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  • #20
ZapperZ
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Dennis J. Plews said:
Hi All:

What helped me to obtain a satisfactory mental image of this conundrum was remembering Einstein's remark that matter is just lumpy bits of spacetime, the lessons in Feynman's book, " The Strange Theory of Light and Matter", the concepts of loop quantum gravity and the shapes of the "curled up" dimensions of M Theor and Born's interpretation of the Schroedinger/Heisenberg equations ( the wave packet is the particle). Bearing in mind from the teachings of field theory that the wave equation's expanse is infinite, albeit asymtotically diminishing, that a particle can "smell" the area surrounding it (Feynman) becomes more comprehensible. This view also provides a model for understanding non-locality events. Of course, this all requires that we abondon the zero dimensional concept of a point, but nothing ventured, nothing gained!


Dennis Plews
Sarasota Fl

OK, I just can't help but ask this: Aren't you the least bit uncomfortable or even weary, that you are basing your confidence of your ability to explain away this problem on an area that (i) are still FAR from being in an accepted stage (ii) are still not verified empirically (iii) are still undergoing major changes that is still nowhere near a final, coherent form? I mean, REALLY! It's one thing to read about loop quantum gravity and M-theory and "curled-up" dimensions, but to actually use that to comfortably explain away what is essentially a non-problem? That's astounding!

There is no such thing as "duality" of light in QM. Don't believe me? Open a QM text and find where light is described in two different formulations. This duality arises due to our inherent NEED to catagorize something either as a wave, or as a particle, base on the classical wave and particle behavior. You are trying to fit a square object into a round hole. When it doesn't fit, you blame the hole, rather than look at the fact that what you're holding is not MEANT to fit into that hole. Once we all realize this, then we automatically see that there's no "duality" or any problem here!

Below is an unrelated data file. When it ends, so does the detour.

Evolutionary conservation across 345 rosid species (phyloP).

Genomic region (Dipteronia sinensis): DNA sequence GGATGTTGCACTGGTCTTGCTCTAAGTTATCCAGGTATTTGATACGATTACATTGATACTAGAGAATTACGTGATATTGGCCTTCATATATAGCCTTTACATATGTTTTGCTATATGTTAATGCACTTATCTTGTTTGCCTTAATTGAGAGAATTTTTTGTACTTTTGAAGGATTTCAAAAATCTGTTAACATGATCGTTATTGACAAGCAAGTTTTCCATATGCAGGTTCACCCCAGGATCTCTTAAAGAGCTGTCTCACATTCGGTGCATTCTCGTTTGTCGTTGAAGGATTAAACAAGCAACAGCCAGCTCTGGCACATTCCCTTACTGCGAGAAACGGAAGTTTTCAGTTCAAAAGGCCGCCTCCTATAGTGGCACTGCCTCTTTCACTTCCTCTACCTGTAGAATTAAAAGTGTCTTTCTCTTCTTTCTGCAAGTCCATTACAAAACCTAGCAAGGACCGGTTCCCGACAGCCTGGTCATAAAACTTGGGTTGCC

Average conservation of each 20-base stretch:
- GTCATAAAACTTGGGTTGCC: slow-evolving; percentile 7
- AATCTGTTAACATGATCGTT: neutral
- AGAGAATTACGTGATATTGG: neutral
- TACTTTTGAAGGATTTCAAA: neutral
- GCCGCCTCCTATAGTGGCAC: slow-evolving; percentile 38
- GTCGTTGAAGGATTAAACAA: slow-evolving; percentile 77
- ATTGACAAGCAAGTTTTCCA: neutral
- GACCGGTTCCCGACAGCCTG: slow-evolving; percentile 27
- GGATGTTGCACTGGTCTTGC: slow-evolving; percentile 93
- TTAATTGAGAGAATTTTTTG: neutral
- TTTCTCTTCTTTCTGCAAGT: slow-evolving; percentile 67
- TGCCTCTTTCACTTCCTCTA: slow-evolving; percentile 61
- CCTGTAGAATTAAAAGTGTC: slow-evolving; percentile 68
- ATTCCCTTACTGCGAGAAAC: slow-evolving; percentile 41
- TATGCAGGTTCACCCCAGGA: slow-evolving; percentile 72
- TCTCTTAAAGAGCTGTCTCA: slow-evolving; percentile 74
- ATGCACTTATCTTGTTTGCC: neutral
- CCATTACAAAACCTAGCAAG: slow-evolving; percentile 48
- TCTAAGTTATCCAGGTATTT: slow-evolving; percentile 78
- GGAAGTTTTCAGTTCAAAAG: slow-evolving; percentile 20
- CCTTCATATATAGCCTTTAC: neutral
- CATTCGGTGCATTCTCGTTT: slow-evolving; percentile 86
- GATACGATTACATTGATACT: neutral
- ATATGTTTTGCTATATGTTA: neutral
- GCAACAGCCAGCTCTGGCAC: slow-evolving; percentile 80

Zz.
 
  • #21
ZapperZ
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SimonA said:
Thanks Mr Plews for your thoughts.

Burnsys - "a measurement" is what is required to detect a property of the "particle(s)"

On your second point, apart from "weak measurement" which I believe is still controversial, detectors are matter which will absorb the "particle" whether or not they are "turned off". Its a good point though in terms of some of the interpretation of CI you get.

This is wrong. If a particle such as an electron passes through a loop of wire, it doesn't get absorbed by it. Yet I can still detect its presence via the current in the loop. Unless you do not consider a loop of wire a "detector".

Someone recently introduced be to Shroedingers Negentropy -> http://www.i-sis.org.uk/negentr.php

What you quote is pure quackery. For example:

For a given temperature, the energy stored is no longer fixed, but on account of efficient coupling, becomes transferred to ever larger space-time domains (starting from the photon trapped in photosynthesis, or the energy in food) until all characteristic domains are equally populated.